I had mixed feelings about Trincomalee or “Trinco” when I first arrived, but by the end of our three days there I wasn’t sure I wanted to leave.

Our first afternoon saw us check in to our wonderful guesthouse. Now Anita and I seriously aren’t fussy. We’ll sleep anywhere really. We’ve stayed in many not-so-flash hostels and guesthouses during our travels so I’m certainly not complaining here but I just thought this place deserved an honourable mention.

No internet between 8am-12am, one power socket between us and no mirror in the communal bathroom was just the start. We had regular power outages, no air-con (which is standard in budget Sri Lankan accomodation) but no flyscreens or mosquito net either so your options were to cook or act as a pin cushion for malaria-carrying mosquitos. There was no door handle and the door was only lockable with a small, padlocked latch from the outside. The bed was a metal frame with flattened cardboard boxes under the paper thin matress to stop it falling through; it was like sleeping on a sponge covered ladder. The grimey ant-infested shared bathroom had a shower pipe (i.e. no head) and no hot water but the water was always warm, so no refreshingly cool showers either. In all fairness though, they did give us a complimentary coathanger on the screw sticking out of the wall and I didn’t see any rats, so that must earn them at least half a star, right? Despite all of the above, our hosts were incredibly kind and caring and after only one or two nights, it started to feel like home.

Following check-in, we took a short walk through some alleyways to Dutch Bay, or Trincomalee Beach as it’s known by the locals. Despite the rubbish, a sad reality of a lot of the beaches we’ve visited, this place was beautiful. Clear, calm water, colourful fishing boats lining the sand bank, and just enough rocks for some snorkelling. It was so peaceful there. We spent most of our time at a nice secluded area down the south side and after a dip or two, ventured into town to explore.

Like most towns we’ve visited in Sri Lanka there was an abundance of stray dogs. Most of these dogs look disease-ridden but we were told that putting them down is against many Sri Lankan’s religion so they’re left to just roam the streets. It’s sad really. There are also quite a few wild deer roaming the streets which seemed very odd at first but they were apparently brought over by the Europeans. After walking street after street of pastel buildings, second-hand jewellers and vegetarian restaurants, we grabbed a quick bite and headed back to our room.

The next morning we walked to Fort Frederick, an old Portugese-built fort completed in 1624. It still has a strong military presence but the public are free to roam the grounds. It’s actually quite nice there; plenty of trees, white picket fencing and thankfully rubbish-free. Following the road all the way to the tip of the peninsula takes you to a Hindu temple which looks out across the ocean. We ventured off the path for a sneak preview of the view before reaching the temple but a soldier with a large gun signaled for us to turn around. We complied.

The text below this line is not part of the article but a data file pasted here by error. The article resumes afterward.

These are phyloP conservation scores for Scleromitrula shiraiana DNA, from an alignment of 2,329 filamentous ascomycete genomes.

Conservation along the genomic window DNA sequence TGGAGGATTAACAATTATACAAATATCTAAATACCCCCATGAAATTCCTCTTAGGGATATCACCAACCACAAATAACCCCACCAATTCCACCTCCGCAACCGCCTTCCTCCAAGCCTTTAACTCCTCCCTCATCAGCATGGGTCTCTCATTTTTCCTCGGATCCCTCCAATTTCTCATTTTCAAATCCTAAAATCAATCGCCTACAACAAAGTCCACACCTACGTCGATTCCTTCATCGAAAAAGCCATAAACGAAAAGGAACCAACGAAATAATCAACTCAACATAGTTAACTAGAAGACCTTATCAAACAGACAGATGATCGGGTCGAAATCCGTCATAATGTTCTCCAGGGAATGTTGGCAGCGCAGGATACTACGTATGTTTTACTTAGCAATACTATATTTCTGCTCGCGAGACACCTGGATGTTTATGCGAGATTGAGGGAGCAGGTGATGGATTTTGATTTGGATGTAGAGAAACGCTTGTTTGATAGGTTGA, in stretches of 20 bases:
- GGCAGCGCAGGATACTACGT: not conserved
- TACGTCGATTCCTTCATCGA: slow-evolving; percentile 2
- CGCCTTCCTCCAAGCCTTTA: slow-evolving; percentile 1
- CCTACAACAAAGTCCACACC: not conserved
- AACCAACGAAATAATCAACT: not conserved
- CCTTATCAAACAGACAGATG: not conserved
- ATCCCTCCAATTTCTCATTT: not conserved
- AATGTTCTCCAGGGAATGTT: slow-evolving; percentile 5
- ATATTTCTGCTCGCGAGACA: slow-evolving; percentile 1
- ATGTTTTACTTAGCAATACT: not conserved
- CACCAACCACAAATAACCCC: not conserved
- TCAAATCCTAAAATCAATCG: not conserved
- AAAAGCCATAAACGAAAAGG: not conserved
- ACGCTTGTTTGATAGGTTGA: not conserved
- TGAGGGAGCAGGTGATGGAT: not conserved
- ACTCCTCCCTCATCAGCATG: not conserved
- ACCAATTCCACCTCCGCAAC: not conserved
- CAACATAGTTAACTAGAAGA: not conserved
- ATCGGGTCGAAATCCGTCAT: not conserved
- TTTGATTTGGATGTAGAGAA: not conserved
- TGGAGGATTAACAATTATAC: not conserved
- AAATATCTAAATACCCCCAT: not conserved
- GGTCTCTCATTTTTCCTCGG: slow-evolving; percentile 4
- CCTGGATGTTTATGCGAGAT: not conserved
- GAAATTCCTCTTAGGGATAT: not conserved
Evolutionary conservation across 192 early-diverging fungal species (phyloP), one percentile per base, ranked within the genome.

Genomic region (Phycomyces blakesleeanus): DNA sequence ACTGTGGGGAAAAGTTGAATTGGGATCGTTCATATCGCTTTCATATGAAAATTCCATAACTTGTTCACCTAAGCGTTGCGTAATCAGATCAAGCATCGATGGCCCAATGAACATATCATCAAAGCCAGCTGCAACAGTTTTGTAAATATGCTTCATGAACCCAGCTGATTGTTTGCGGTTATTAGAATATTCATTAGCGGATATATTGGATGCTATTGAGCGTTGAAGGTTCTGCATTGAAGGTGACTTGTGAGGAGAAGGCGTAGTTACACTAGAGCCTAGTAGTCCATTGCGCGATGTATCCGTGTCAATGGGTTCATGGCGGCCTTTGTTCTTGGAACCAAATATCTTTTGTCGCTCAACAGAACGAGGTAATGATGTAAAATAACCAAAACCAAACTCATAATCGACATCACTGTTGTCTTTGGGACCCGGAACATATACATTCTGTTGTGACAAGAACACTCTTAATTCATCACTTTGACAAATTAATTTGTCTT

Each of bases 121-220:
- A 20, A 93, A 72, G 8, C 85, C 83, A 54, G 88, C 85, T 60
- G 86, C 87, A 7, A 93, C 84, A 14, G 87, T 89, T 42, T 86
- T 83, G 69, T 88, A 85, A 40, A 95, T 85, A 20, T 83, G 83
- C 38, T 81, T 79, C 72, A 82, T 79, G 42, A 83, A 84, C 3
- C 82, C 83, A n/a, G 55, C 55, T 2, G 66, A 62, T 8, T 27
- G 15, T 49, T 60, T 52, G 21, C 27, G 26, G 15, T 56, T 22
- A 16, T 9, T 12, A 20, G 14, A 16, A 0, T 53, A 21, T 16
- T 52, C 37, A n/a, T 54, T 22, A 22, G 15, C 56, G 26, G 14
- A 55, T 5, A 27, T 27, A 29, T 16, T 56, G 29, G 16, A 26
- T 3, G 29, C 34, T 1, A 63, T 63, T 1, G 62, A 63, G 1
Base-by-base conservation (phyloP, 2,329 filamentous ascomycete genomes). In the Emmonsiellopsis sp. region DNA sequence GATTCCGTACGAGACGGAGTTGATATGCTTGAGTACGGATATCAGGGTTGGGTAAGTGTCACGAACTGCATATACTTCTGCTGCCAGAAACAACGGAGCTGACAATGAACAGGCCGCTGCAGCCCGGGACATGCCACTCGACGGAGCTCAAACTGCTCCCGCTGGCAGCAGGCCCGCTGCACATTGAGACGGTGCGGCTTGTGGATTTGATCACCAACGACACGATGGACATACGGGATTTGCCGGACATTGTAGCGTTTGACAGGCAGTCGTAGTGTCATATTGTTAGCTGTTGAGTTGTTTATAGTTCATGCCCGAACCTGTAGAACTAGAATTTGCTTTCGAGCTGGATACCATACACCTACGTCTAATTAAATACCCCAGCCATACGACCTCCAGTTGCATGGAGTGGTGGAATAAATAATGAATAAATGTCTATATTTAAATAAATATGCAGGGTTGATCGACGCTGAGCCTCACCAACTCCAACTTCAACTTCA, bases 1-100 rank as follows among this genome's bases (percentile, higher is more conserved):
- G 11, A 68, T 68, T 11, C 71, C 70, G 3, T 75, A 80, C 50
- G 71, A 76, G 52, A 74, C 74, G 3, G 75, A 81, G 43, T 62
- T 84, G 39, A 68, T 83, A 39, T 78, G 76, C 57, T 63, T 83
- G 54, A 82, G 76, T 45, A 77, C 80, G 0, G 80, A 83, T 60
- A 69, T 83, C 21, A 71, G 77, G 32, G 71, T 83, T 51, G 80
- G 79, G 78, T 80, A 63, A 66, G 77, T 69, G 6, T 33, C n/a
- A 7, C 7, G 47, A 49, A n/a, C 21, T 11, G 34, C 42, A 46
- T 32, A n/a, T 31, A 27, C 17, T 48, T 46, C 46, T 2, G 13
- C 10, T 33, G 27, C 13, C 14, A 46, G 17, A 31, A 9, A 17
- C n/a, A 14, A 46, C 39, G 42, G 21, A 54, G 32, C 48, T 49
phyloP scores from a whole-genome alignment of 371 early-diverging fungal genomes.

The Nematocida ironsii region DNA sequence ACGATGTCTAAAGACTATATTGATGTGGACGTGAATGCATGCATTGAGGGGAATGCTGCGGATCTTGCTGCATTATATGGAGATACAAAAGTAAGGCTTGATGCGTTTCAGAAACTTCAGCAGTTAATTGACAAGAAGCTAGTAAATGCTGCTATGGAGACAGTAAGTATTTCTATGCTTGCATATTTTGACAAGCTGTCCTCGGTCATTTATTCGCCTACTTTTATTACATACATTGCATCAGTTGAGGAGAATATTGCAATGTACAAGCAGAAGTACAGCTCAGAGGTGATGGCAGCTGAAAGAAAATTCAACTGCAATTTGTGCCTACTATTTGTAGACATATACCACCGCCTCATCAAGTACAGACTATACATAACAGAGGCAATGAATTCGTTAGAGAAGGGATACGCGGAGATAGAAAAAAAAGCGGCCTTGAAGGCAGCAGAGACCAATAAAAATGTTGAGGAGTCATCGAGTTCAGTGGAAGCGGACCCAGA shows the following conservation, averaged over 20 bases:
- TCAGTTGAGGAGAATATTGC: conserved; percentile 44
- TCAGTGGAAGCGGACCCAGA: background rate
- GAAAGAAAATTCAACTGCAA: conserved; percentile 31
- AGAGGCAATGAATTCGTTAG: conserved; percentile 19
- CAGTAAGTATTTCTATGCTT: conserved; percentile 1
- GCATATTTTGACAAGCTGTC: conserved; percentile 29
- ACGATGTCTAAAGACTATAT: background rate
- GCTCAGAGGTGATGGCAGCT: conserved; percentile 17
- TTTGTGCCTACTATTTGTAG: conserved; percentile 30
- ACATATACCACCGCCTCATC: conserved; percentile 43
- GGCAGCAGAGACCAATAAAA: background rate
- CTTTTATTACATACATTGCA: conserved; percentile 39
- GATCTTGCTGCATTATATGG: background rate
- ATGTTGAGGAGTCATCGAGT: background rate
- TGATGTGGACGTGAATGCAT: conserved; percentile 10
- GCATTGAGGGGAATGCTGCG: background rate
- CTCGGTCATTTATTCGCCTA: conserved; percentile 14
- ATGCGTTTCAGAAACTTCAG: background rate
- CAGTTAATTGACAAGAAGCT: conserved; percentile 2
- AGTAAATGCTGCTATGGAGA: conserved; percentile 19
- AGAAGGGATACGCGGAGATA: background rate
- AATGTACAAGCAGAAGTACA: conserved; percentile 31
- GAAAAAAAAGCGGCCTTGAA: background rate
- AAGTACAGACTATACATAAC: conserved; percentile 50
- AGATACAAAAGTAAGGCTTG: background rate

Once we finally reached the temple, Anita, as usual, was asked to cover up, but this time bottom and top. She looked like a monk! It’s funny, I walked through in shorts and a singlet but Anita was the only one who was asked to cover up.

Following Fort Fredrick, we foolishly decided to walk the 4km in sweltering heat to Uppuveli Beach, one of Trinco’s most famous beaches. When we finally arrived we were actually quite let down. The beach was covered in rubbish and the water didn’t look very clean, so after a half hour we took off. We learnt later that we weren’t in the popular, more tourist-friendly section of the beach, but that’s not neccesarily what we were after anyway.

On our last day, we decided to head further north to another of Trinco’s famous beaches, Nilaveli. After the 45 minute bus ride we finally arrived, walked the long dirt road to.. another less than impressive beach. It was nice, but I think we just had higher expectations. There were speed boats coming and going, using the beach as a ramp to Pigeon Island, a popular snorkelling spot. It just didn’t have the best vibe. We stayed for a short while before again heading back to Dutch Bay for the afternoon.

On our last night we stumbled on an ice creamery called Oriyoe, and boy were we glad we did. Fresh juices, milkshakes and my favourite, sundaes, with nothing over 2AUD! No wonder it was packed with locals. Anita ordered a modest sundae while I ordered the “mega sundae”, right before drifting off into ecstasy.

When we arrived back at our guesthouse, Annie and Poida, some friends of ours from Australia were on the doorstep! We had organised to meet them in Trinco as they were travelling through Sri Lanka at the same time. We had a quick catch up, then organised to meet them at the beach the following morning for one last swim before taking off.

We really liked Trinco. Sure, their most popular beaches weren’t really what we expected, but we had enough relax time at Dutch Bay for it not to bother us. Oh, and if ever you visit, make sure to drop by Oriyoe for the “mega sundae”. Next stop, Batticaloa!

– Dek

2 thoughts on “Trincomalee

  1. Somehow, I don’t think we’ll put Trincomalee on our bucket list! Funny blog and great pics – (my fave is the one with the washing line against the white wall background – well spotted!) xo


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